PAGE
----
Europe’s book publishers say that their industry is the continent’s largest cultural industry.
Although nowhere in a newly released report by the Federation of European Publishers, is a comparison of business figures in the publishing industry with those of other cultural products, the sales statistics produced in the report, the first attempt of its kind-according to the authors- to collect such a wide range of data focusing on book publishing, are quite staggering.
Book publishing generates a turnover of € 22-24Billion per year in the European Union and European Economic Area alone, for a total market value of € 36-40Billion, the report says.
“The majority of the world’s top publishing groups are European-owned (6 to 8 of the top 10 publishing groups, according to the annual Global Ranking of the Publishing Industry)”, Henrique Mota, President of the Federation of European Publishers, contends in the report’s foreword.
Accordingly, the world’s major book fairs (Frankfurt, London, Bologna) take place in Europe.
“Publishing houses directly employ some 150,000 people in the EU, and the whole value chain (authors, retailers) accounts for close to half a million jobs. Taking into account printers, designers, and other sectors that depend in part from book publishing, this number increases to some 600- 700,000”, Mota declares.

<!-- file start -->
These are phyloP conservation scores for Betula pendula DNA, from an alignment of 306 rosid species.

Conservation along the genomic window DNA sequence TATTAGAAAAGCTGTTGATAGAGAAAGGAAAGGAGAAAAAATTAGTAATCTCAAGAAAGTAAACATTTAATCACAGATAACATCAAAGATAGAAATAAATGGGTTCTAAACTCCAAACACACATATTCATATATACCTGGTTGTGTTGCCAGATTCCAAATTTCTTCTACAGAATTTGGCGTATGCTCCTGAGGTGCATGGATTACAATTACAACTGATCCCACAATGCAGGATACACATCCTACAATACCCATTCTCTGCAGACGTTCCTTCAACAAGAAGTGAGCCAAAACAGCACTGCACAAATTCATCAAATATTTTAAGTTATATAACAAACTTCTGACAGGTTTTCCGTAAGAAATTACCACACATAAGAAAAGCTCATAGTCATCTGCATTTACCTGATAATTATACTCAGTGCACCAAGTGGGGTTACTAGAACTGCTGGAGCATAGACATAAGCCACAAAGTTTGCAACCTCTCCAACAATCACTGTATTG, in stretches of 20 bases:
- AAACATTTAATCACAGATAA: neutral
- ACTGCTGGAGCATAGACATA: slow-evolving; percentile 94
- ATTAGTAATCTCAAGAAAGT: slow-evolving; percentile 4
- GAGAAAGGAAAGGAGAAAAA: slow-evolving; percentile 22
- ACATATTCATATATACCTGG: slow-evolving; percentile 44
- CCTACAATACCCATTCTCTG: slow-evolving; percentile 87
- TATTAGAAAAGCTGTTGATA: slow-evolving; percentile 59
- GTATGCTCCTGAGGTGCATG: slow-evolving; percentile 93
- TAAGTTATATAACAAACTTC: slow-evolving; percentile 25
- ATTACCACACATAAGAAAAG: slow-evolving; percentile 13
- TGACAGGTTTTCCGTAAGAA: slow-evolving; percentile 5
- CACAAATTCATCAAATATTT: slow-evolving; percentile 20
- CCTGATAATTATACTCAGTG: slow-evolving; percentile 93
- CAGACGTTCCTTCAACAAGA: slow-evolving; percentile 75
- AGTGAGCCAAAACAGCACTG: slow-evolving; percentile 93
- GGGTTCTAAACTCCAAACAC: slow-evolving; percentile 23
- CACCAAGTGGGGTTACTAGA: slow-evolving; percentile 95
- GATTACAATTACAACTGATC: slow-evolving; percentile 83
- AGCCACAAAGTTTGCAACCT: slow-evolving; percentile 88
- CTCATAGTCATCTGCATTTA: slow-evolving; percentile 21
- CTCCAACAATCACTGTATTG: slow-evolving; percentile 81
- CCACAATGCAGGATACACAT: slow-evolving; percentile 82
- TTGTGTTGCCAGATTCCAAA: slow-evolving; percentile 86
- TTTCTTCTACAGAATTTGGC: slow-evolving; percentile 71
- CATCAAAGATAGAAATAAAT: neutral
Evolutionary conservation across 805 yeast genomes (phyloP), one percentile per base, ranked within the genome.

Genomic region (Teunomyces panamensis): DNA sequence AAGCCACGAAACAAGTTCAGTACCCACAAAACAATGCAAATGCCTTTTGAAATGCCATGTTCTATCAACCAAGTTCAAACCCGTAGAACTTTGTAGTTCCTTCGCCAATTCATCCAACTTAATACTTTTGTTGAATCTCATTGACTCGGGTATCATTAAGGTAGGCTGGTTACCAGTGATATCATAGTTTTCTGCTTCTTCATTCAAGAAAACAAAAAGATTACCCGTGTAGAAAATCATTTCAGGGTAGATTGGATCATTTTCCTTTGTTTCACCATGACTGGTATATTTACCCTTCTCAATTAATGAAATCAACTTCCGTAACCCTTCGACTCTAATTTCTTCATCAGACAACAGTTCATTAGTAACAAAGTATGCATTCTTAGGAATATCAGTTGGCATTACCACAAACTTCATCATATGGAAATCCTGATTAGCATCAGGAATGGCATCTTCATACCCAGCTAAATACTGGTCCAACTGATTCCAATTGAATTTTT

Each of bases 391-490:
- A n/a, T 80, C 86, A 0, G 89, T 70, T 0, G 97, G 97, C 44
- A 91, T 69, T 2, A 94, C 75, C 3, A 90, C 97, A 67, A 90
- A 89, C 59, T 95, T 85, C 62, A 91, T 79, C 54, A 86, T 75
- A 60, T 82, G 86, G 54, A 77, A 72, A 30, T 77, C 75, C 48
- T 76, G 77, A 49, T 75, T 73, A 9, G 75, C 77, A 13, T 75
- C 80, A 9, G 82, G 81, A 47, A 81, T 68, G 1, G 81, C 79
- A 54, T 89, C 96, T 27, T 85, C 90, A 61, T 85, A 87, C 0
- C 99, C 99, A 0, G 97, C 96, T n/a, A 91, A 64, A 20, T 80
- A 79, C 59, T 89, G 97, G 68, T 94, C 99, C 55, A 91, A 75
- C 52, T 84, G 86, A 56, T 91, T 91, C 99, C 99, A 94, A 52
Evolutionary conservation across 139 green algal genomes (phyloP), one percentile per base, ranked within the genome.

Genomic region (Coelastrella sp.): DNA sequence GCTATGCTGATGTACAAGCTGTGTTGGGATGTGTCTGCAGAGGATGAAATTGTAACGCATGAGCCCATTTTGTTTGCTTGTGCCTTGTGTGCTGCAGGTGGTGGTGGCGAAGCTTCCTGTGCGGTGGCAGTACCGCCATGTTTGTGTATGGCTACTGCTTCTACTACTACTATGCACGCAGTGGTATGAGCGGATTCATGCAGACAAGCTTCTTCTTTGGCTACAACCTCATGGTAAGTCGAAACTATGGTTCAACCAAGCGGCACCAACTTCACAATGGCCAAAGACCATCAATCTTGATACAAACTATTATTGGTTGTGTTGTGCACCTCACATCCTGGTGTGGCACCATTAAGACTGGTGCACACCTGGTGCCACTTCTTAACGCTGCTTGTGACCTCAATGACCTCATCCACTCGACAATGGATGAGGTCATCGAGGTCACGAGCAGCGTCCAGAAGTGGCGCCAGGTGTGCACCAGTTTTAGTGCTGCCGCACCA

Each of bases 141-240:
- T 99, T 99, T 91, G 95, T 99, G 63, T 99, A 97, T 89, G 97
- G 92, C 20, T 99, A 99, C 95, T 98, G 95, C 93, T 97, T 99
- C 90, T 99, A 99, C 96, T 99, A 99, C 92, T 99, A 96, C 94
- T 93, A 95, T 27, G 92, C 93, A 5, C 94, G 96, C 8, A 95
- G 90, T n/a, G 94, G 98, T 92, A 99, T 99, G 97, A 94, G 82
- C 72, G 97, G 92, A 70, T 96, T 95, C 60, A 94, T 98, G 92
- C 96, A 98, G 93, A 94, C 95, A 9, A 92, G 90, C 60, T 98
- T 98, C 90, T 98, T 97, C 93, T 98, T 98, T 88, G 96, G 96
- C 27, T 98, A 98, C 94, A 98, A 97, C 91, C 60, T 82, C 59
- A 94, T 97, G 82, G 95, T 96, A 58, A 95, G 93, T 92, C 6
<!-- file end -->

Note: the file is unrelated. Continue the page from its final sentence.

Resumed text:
The figures just pile up.
“European publishers publish more than half a million new titles every year, in the 24 official EU languages and the dozens of minority languages spoken across the continent, making a selection of millions of titles available to each European reader”.
Mota is apparently a satisfied leader of a hugely successful sector.
“European book publishing is a solid, innovative cultural sector, with a strong export component and an exceptionally high level of customer satisfaction”.
The economic crisis that started in 2008 certainly affected the book market, and the years following the onset of the crisis saw a general decrease of sales and revenues. “We hope, after a return to growth in 2015, that an upward trend can be re-established”, Mota says.